Sorry, no photos this morning. I guess I could insert some file photos. Suffice it to say we’re clawing our way back to springtime.
What in the sam hello am I writing about? It snowed here!!! A LOT.
Bless the Goddess. And thank the Universe. And praise allah (allah akbar, though I’ve seen several different spellings, so I’m not sure if that is correct).
Regardless, it snowed. A LOT. Right, I already said that. Well, just in case you didn’t get it, I mean, A LOT.
So everything that was brown, and sort of turning green, is all white again. And wet, very wet. This was a heavy, moisture-laden snow that will save our bacon in a couple of months hopefully. The ground had started to thaw so a lot of this moisture will sink in and be put to good use. Close to a couple of feet I’d say (though I’m horrid with estimations and I spent my weekend trying to get to work in Cheyenne and not measuring the snowfall levels, so I can’t give you an accurate number). Whatever. It was A LOT of the white stuff. Thank the lord. I was already beginning to amass the evacuation pieces and parts and to revise the list and update the plan. Now I can take a breath and maybe, just maybe, our fire danger will not be as high this season. And maybe, just maybe, I won’t have to worry about the well going dry.
For the first time in 4 1/2 years, I was not able to make it to work on Saturday. When I checked at 4:15 a.m. the interstate was open. When I left at 5 a.m. it was open. It took me an hour and 40 minutes to make it to Laramie (usually takes an hour, unless the gods are smiling on me and the troopers are sleeping and then I can do it in 50 minutes, maybe a teensy bit less). And then the interstate was closed. Right in front of me. With so much snow falling in Laramie that at times I couldn’t tell what was the sky and what was the ground and so on and so forth. Driving across the Laramie plains, at one point, I looked to the right and gasped as I saw three horses that seemed to be floating in the air. On closer inspection (I had the time to closely inspect as I was driving VERY slowly as the road hadn’t been plowed and I was the only one out there at the ungodly hour before dawn)–as I was saying, upon closer inspection, the horses were standing in the snow, but against the backdrop of whiteness everywhere. Couldn’t see the ground, couldn’t see the sky, couldn’t see the trees and river in the distance. Could barely see the tops of the fence posts. Crazy.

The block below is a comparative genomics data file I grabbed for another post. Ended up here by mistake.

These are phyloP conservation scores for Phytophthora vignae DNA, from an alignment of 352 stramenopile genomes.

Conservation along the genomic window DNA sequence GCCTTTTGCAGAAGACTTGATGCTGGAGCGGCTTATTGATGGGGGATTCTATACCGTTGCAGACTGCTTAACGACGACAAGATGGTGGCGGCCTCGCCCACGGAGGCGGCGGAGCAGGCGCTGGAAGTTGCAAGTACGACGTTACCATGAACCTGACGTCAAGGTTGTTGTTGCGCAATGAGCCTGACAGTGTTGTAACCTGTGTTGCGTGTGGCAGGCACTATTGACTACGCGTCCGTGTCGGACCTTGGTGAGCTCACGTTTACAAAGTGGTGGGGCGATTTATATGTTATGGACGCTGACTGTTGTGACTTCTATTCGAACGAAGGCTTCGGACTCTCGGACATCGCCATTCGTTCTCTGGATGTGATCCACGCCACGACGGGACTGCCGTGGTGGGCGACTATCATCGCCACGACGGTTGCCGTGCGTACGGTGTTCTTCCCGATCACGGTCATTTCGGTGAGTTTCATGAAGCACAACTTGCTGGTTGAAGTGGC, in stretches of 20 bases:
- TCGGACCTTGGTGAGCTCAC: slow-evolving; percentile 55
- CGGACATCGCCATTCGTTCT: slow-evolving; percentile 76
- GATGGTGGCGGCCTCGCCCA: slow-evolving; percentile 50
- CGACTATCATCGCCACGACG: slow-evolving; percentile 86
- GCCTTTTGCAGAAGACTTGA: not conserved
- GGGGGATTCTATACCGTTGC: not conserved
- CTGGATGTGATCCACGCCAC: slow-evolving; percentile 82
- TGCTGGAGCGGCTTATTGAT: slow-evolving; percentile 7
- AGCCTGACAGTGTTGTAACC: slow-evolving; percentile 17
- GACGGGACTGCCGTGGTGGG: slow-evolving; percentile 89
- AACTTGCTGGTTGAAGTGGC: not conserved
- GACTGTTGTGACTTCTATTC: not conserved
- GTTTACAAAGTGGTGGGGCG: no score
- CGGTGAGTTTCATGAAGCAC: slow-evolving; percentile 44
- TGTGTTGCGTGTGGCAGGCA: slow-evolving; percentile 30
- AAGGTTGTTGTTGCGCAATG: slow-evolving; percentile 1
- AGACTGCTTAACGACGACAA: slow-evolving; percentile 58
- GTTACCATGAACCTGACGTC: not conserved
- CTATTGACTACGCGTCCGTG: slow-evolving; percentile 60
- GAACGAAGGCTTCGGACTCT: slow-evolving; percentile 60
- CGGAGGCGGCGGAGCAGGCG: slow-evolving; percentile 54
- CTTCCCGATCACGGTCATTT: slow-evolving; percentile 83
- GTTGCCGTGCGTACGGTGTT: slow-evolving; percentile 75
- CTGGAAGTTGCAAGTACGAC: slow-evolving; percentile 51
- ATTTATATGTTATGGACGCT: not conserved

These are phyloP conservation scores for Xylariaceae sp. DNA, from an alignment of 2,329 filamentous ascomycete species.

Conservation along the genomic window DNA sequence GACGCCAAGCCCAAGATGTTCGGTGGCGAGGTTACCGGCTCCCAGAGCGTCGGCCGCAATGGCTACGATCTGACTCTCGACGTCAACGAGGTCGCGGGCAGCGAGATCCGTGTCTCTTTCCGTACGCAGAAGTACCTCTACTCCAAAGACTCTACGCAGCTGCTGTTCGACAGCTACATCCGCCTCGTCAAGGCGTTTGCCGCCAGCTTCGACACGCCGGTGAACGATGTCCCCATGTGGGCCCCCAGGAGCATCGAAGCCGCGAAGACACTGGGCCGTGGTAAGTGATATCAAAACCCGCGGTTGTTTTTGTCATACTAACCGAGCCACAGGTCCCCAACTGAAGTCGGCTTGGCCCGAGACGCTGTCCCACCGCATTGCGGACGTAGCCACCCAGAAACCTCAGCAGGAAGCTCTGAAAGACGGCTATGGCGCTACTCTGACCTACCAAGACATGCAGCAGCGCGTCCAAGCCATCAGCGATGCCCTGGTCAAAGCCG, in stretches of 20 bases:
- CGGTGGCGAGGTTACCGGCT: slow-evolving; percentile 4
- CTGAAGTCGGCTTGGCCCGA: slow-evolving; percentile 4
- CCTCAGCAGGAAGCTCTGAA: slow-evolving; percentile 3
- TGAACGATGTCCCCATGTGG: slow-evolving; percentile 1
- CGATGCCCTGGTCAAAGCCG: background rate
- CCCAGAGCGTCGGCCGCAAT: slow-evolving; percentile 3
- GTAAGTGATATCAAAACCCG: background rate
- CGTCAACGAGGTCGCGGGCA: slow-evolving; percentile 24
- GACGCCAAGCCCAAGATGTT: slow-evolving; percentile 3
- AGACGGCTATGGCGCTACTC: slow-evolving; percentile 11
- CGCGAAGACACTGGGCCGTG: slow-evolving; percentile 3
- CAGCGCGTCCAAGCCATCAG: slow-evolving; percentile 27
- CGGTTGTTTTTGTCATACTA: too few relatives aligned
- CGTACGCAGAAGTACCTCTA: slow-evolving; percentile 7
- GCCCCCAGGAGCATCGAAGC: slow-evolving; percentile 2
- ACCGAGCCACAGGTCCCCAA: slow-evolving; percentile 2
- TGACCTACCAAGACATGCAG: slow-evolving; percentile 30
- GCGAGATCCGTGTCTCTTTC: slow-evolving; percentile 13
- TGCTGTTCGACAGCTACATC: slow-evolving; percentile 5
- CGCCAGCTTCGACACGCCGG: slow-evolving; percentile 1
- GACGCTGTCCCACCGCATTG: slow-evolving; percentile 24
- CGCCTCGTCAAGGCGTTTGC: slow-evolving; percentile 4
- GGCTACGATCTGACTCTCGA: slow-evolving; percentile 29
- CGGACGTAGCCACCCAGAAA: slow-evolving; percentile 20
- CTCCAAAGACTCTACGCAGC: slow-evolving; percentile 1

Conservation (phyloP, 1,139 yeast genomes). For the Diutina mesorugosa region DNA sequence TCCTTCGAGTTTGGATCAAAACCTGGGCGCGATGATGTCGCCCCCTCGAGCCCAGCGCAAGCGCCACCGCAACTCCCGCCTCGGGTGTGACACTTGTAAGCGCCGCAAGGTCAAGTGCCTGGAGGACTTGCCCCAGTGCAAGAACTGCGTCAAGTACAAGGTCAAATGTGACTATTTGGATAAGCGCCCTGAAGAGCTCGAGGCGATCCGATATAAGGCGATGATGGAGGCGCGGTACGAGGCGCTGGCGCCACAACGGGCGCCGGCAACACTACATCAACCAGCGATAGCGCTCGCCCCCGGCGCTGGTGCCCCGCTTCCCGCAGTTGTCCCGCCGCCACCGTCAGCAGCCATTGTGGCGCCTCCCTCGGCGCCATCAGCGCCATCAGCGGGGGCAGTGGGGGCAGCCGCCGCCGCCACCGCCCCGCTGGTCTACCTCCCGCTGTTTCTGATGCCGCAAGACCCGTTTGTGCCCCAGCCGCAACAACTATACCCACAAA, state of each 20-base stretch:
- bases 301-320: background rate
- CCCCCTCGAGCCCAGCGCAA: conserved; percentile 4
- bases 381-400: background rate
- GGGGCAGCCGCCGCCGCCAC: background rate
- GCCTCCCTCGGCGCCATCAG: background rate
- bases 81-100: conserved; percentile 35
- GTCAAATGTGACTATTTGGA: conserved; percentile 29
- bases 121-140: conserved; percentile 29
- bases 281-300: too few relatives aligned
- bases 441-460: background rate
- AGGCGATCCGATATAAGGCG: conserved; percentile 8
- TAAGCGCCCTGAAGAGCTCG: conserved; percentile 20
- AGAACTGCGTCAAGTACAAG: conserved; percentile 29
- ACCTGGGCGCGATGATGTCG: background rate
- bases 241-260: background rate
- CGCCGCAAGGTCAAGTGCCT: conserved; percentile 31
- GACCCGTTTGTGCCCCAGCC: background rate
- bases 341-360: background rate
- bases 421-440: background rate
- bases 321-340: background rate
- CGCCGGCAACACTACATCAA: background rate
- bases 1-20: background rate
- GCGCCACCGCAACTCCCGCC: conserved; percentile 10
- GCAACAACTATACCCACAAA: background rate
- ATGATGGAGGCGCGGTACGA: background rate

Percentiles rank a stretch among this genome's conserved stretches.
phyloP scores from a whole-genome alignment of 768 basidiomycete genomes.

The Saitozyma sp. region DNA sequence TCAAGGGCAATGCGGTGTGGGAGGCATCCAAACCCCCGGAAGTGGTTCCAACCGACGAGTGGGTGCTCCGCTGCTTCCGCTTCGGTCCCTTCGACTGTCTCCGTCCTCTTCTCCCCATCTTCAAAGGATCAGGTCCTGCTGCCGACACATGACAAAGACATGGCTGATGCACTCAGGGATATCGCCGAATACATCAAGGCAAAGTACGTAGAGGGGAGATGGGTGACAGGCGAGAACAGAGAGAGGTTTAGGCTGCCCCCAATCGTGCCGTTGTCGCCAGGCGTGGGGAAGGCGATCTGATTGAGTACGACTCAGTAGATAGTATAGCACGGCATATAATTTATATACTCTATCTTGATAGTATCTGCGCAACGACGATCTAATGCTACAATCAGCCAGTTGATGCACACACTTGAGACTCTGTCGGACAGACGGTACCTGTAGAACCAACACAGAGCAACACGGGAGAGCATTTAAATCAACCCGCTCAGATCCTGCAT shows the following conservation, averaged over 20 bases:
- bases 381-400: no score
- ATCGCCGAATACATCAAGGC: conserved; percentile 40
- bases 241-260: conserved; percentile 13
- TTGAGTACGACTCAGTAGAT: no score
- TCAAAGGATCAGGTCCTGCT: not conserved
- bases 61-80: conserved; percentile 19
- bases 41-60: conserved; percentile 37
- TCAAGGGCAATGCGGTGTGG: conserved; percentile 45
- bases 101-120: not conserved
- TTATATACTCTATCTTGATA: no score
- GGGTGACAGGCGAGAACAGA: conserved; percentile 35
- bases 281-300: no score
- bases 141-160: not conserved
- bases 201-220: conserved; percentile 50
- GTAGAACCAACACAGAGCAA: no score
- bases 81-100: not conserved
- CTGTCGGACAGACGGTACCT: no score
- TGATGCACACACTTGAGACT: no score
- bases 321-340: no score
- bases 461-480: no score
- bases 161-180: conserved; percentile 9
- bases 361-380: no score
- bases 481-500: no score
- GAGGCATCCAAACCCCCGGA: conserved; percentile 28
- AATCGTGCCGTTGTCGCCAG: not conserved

Anyway. I sat there in the Starbucks, which is ironic because normally, for me, two uninterrupted, glorious hours alone in a Starbucks is NIRVANA, and this time, just stressed out. Should I stay or should I go?? (Name that song.) I was sure that if I turned around and headed home, across the stretch of highway that was listed on the website as “no unnecessary travel” and was, in all truth, one of the top five worst roads I’ve driven in the last several years here as it pertains to weather. Should have paid attention to the whole “no unnecessary travel” thingy. They meant it. Anyway, as I was saying in that run-on sentence that didn’t get finished, if I turned and went home, sure as not the interstate would open. If I stayed, I could be there for hours and hours. How stupid would that be? I couldn’t win either way.
Noting, of course, the interstate had just opened the night before at 10 p.m. after being closed for nearly 36 hours for a monster pile-up. It stayed open for eight hours and was now closed. Starbucks is nirvana, but not for 36 hours.
So I headed home, across the road I’d just traveled, and shouldn’t have been on to tell you the truth.
Then fretted once I got home that I made the wrong decision. Though, as I found out later, the interstate stayed close until later that afternoon.
I tried again on Sunday morning. Everything open, though not a pleasant drive.
Springtime in the Rockies.
But it’s all good. It’s all good. I made it home safe and sound. And now we have LOTS of moisture.
Would have been nice in, say, January and February, but we’ll take what we can get. Not going to be ungrateful now!